• Morgan, T., 2009, ‘Castell Aberlleiniog, Anglesey: excavations and observation 2004-2009’ Archaeology in Wales Vol. 49 p. 25-32
  • Williams, T.P.T. and Hughes, L., 2008 (issued 2010), 'Aber Lleiniog' Transactions of the Anglesey Antiquarian Society p. 19-33
  • Smith, S., 2004, 'Castell Aberlleiniog, Anglesey and Cronk Howe Mooar, Isle of Man: related monuments?' Transactions of the Anglesey Antiquarian Society p. 31-45
  • Kenyon, John R., 1996, 'Fluctuating Frontiers: Normanno-Welsh Castle Warfare c. 1075 to 1240' Château Gaillard Vol. 17 p. 119-126
  • Hogg, A.H.A. and King, D.J.C., 1967, 'Masonry castles in Wales and the Marches: a list' Archaeologia Cambrensis Vol. 116 p. 71-132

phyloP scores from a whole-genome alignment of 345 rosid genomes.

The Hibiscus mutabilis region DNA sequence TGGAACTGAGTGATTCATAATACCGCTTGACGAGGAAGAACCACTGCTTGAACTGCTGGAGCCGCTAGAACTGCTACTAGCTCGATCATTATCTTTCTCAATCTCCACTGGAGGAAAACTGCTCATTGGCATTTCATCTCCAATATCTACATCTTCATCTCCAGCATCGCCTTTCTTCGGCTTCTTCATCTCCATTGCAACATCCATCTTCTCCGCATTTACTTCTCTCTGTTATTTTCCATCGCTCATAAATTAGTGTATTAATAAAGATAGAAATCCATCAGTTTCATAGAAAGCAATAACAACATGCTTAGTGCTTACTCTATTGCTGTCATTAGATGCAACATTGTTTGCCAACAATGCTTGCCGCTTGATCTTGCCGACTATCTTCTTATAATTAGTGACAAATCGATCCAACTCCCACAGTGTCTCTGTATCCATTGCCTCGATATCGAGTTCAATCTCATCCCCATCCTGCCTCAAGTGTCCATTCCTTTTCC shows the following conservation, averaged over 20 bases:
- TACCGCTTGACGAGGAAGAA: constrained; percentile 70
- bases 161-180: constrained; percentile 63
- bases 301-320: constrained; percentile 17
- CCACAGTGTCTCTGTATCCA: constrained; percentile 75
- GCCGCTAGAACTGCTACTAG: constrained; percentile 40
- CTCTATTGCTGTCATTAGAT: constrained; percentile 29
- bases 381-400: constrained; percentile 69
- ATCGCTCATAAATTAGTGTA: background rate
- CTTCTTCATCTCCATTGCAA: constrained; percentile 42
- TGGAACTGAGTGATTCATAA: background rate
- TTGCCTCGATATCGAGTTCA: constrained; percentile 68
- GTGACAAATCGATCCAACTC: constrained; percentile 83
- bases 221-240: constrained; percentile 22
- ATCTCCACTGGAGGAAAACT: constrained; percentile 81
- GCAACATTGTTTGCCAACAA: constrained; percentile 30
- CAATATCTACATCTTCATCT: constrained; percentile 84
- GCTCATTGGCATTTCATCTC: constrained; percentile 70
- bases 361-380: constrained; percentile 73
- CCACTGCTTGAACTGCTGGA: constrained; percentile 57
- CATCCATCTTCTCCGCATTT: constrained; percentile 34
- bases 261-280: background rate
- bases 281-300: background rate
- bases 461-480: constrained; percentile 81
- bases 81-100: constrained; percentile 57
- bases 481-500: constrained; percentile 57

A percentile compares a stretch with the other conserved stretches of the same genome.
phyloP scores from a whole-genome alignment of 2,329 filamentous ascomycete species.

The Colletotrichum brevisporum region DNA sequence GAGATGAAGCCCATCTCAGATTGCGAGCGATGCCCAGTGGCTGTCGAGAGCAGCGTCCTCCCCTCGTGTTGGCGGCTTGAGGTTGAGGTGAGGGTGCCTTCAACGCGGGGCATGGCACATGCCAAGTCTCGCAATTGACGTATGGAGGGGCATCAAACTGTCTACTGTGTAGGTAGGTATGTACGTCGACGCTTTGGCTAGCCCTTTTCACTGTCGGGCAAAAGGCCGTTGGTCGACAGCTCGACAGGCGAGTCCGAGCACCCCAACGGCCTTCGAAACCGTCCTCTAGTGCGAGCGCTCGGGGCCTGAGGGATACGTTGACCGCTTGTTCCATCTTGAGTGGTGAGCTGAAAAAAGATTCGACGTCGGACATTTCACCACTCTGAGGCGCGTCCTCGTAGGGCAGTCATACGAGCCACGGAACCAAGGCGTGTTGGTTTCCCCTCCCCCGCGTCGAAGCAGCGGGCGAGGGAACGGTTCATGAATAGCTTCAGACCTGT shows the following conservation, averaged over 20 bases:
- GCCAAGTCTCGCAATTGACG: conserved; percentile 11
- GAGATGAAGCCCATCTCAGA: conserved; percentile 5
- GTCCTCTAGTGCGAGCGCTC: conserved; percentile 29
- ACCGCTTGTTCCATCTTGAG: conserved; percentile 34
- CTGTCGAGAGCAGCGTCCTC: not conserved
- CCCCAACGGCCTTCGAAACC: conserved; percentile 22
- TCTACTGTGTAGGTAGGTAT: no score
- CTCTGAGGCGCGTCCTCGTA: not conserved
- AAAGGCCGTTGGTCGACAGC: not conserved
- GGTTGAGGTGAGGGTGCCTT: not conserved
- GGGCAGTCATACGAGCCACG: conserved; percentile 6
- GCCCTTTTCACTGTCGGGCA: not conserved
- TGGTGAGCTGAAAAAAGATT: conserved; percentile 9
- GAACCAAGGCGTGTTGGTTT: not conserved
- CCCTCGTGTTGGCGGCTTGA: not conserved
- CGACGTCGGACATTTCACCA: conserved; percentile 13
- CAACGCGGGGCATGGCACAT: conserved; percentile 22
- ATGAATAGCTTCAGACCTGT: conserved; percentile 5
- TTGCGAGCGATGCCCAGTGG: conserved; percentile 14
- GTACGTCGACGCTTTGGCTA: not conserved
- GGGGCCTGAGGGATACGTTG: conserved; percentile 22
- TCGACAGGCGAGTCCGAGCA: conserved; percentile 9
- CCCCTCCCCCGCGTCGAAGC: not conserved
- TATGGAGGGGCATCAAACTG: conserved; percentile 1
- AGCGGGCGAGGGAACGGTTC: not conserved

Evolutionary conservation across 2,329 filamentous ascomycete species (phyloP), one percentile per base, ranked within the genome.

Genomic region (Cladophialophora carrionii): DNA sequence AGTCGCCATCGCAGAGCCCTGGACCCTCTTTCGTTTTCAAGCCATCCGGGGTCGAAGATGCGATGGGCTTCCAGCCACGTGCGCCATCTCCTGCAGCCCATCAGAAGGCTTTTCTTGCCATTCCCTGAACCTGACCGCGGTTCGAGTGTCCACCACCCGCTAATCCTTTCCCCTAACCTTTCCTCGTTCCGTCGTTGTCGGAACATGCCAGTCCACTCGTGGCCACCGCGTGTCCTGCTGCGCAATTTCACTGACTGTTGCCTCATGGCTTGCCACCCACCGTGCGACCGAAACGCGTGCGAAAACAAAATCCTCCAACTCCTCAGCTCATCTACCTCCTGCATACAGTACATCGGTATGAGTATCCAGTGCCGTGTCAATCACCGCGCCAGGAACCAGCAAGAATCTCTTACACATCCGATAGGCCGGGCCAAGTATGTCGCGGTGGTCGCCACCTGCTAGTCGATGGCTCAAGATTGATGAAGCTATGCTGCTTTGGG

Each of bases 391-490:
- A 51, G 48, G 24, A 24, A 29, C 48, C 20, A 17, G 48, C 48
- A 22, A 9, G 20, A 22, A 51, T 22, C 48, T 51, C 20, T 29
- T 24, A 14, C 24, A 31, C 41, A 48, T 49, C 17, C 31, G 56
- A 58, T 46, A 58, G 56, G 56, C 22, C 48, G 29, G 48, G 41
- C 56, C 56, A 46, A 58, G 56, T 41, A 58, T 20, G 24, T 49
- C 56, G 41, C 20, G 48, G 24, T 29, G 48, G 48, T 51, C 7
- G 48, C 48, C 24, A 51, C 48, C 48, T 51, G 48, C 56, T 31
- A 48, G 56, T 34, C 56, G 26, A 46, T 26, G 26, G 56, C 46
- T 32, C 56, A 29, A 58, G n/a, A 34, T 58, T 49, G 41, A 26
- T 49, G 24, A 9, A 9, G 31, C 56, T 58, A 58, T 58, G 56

• King, D.J.C., 1964, 'Aber Lleiniog' Programme of the 111th Annual Meeting at Llangefni, 1964, CAA p. 18-19
  • Hogg, A.H.A. and King, D.J.C., 1963, 'Early castles in Wales and the Marches: a preliminary list' Archaeologia Cambrensis Vol. 112 p. 77-124
  • 1930, Archaeologia Cambrensis Vol. 85
  • Holme, 1925-6, Landudno Field Club Vol. 12 p. 23-31
  • H.L.J(ones), 1848, 'Mona Mediaeva' Archaeologia Cambrensis Vol. 3 p. 143-6 online copy

Primary Sources

  • Jones, Arthur (ed), 1910, History of Gruffydd ap Cynan (Manchester) p. 133, 138-9 online copy